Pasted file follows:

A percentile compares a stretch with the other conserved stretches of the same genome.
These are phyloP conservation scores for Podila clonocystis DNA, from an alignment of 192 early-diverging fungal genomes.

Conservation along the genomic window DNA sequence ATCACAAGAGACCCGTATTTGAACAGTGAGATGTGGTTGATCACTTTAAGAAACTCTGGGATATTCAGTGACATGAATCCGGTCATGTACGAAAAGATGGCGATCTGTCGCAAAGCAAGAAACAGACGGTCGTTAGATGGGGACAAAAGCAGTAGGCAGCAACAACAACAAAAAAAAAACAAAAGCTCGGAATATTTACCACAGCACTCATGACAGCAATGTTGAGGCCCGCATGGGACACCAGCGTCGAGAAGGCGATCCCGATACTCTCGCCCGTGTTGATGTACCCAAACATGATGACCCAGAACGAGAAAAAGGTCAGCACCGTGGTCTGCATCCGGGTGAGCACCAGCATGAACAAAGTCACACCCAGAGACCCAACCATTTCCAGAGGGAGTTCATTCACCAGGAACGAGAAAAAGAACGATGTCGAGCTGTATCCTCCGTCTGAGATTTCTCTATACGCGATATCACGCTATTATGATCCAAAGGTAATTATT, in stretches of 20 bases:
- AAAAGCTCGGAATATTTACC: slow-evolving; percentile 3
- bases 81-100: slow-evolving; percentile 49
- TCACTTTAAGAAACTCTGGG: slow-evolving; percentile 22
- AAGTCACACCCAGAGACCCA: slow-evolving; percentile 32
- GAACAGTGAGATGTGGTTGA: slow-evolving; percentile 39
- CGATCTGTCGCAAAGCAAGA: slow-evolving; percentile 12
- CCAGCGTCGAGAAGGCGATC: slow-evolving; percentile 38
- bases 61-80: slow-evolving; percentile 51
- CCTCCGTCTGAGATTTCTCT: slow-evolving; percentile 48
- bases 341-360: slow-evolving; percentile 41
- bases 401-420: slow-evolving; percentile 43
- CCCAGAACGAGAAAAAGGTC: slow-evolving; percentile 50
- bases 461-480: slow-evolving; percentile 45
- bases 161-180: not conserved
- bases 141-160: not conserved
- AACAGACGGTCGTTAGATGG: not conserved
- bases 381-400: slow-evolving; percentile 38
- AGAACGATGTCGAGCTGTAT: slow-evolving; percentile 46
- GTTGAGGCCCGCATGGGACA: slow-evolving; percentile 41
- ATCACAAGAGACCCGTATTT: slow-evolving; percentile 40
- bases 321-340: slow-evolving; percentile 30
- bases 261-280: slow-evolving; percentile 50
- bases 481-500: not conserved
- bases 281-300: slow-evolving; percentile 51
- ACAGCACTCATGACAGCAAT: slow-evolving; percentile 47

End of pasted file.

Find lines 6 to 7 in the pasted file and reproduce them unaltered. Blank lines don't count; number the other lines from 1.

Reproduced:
- TCACTTTAAGAAACTCTGGG: slow-evolving; percentile 22
- AAGTCACACCCAGAGACCCA: slow-evolving; percentile 32